• Your dog’s experience in mexico is kind of what I pictured for most not-farm-dogs there. That’s why I was so surprised at how many people brought their pet dogs out for evening walks through the marketplace. It’s wonderful to hear happy stories about stray dogs finding a home and a family to care for them – Aladdin’s a lucky guy!

  2. I love that so many European countries allow dogs into so many different places. Here, in South Africa, there are some places that allow them but mostly not. However, you are right, anywhere you go in the world, you will always find people who’s hearts have been won over by dogs.

    • I would love to have the freedom that people in Europe have, in terms of bringing their dogs places – the simple ability to go out downtown for the day with my dog, and stop at a restaurant (indoors or on the patio) for lunch would be wonderful. I would be able to bring him out to so many more activities and places – he’s well-behaved enough that I could, if laws and public opinion weren’t so against it.

  3. I never really thought about how different places deal with dogs. Interesting! My dog was always the rowdy, bark-at-all-moving-things type, so we never could take out with us.

    • At least she barked at things that were actually there 😛 my dog’s current issue is randomly barking at the front door. When there’s no-one at the door, near the door, walking past on the street, driving past, or… existing at all. Just barking.

  4. I wish we were more pet friendly here in the US. I miss my guys terribly when I travel too.

    • It would make a huge difference – as it is, it’s hard to find hotels when we visit family that accept dogs. I suspect it’s even harder for you guys, with two of them!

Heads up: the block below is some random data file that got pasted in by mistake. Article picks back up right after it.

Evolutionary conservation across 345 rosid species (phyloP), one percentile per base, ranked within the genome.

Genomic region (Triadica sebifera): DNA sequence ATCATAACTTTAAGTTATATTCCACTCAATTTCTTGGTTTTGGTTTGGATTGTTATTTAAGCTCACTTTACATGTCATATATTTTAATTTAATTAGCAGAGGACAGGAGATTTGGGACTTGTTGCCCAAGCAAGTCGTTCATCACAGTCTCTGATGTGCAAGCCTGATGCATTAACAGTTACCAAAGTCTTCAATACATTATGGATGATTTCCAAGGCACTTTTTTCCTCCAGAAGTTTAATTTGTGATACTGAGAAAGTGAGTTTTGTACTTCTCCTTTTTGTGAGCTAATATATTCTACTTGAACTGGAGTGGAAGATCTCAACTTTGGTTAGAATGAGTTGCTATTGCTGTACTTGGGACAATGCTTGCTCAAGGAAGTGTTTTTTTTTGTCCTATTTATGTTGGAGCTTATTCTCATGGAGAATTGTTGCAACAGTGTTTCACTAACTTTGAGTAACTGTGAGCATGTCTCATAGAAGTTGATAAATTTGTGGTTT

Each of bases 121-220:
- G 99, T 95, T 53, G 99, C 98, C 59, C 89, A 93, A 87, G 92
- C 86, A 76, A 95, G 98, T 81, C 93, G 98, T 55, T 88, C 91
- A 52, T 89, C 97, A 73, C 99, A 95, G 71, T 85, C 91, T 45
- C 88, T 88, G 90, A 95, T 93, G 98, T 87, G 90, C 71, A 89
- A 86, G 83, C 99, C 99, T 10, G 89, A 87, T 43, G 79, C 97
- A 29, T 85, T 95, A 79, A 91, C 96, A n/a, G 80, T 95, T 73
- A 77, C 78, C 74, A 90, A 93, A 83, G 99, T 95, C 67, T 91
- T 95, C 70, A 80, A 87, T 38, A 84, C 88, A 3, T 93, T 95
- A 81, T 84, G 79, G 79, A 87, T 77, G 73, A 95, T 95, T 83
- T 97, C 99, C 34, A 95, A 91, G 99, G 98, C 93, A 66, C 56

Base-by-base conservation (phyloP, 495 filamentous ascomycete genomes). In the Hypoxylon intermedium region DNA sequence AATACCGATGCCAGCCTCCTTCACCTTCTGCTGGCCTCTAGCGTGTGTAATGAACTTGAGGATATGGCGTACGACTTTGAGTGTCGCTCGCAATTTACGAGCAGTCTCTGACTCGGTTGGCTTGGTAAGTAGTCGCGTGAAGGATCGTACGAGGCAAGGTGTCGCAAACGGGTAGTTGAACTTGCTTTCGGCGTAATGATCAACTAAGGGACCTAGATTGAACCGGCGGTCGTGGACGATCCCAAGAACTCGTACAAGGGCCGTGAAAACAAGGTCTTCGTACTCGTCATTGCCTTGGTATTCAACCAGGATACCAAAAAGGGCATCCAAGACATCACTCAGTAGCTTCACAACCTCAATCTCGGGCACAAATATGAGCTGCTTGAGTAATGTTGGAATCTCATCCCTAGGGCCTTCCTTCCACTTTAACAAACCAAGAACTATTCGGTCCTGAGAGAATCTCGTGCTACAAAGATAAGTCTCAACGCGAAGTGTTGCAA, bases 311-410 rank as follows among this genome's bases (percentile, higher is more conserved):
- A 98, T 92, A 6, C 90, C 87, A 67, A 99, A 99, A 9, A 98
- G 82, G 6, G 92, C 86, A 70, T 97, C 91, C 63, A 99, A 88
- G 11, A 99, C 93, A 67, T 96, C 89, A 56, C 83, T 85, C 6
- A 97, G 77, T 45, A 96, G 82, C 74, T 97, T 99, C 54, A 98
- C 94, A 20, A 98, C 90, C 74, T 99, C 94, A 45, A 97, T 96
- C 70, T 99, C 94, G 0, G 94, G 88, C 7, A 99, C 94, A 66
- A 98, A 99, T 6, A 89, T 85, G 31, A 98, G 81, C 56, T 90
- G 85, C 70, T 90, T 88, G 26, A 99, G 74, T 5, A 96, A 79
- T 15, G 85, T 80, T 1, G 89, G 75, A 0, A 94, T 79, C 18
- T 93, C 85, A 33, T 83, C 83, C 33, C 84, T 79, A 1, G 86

5. When it comes to travel, it is definitely better to have a small dog. I wish I had thought of that before, not that I would give up my larger dog for anything at this point. It just makes it hard as we would have to find other arrangements for her if my husband and I ever want to travel anywhere long distance together.

    I really enjoyed reading your descriptions. The last time I traveled to Europe I wasn’t nearly as passionate about dogs and didn’t really notice any. Can you imagine? If I ever get to go again, my radar will be more appropriately adjusted, you can be sure of that!

    I hope you had a great time!

    • I wouldn’t change Gwynn for the world, but yeah, seeing people walking through the airport with their tiny-purse-dogs, I wish he were travel-sized. If only for the duration of the flight!
      We lucked out this trip, a friend who owns a dog (and is definitely a good dog owner) offered to take Gwynn – he got 3-5 hours of walk/frolic/play every day, plenty of grooming, and lots of love while I was gone. It’s tough, though, and leaving your dog with someone else, even if you trust them completely is… nerve-wracking.
      You get even more sensitive to noticing dogs when your own is so far away! I didn’t have gwynn yet when I went to Europe (which is good, because by the end of 3 weeks, I’d have been a wreck!), but I was in full-on dog-research mode, trying to find a dog type that would fit with my lifestyle for ‘if and when I get a dog’, so my radar was on full!
      Mexico was wonderful, thanks 🙂

  6. Better be careful. Pretty soon you will be planning your trips around your dog and where you can take him…lol. We were in Mexico many years ago and went to a zoo like place with alligators and snakes. They had some wild dogs in a pen. They called them “Indian Dogs”. I figured the real name didn’t translate or they were trying to make it seem like they had some exotic species. 🙂

    • lol, there’s a reason we do a lot of camping! guaranteed pet-friendly 😛
      We didn’t get to see any alligators this trip (last time… long time ago… there were tons of iguanas that would come out and lie on the paths to sun themselves), but in the touristy area, there were men with a baby tiger and a baby leopard on harnesses, offering to let you take a picture with them. Once the initial Squeeee moment passed, I felt bad for the poor animals – that is definitely not where they belonged, or how they deserved to be treated. I suspect I’d have felt a bit bad for these ‘indian dogs’ too. Though at least they weren’t being mauled and ogled by hundreds of strangers on a busy street I think there is actually a breed of dog in the states called american indian or something like that – kind of a husky/cross. Maybe there’s the (probably not at all husky-like) equivalent in mexico.

  7. Not something I ever gave much thought, but something I’ll definitely be more aware of when traveling from now on.

    • I think I mainly noticed because I was feeling a bit of separation anxiety myself – no dog? no problem! just obsess over those of other people!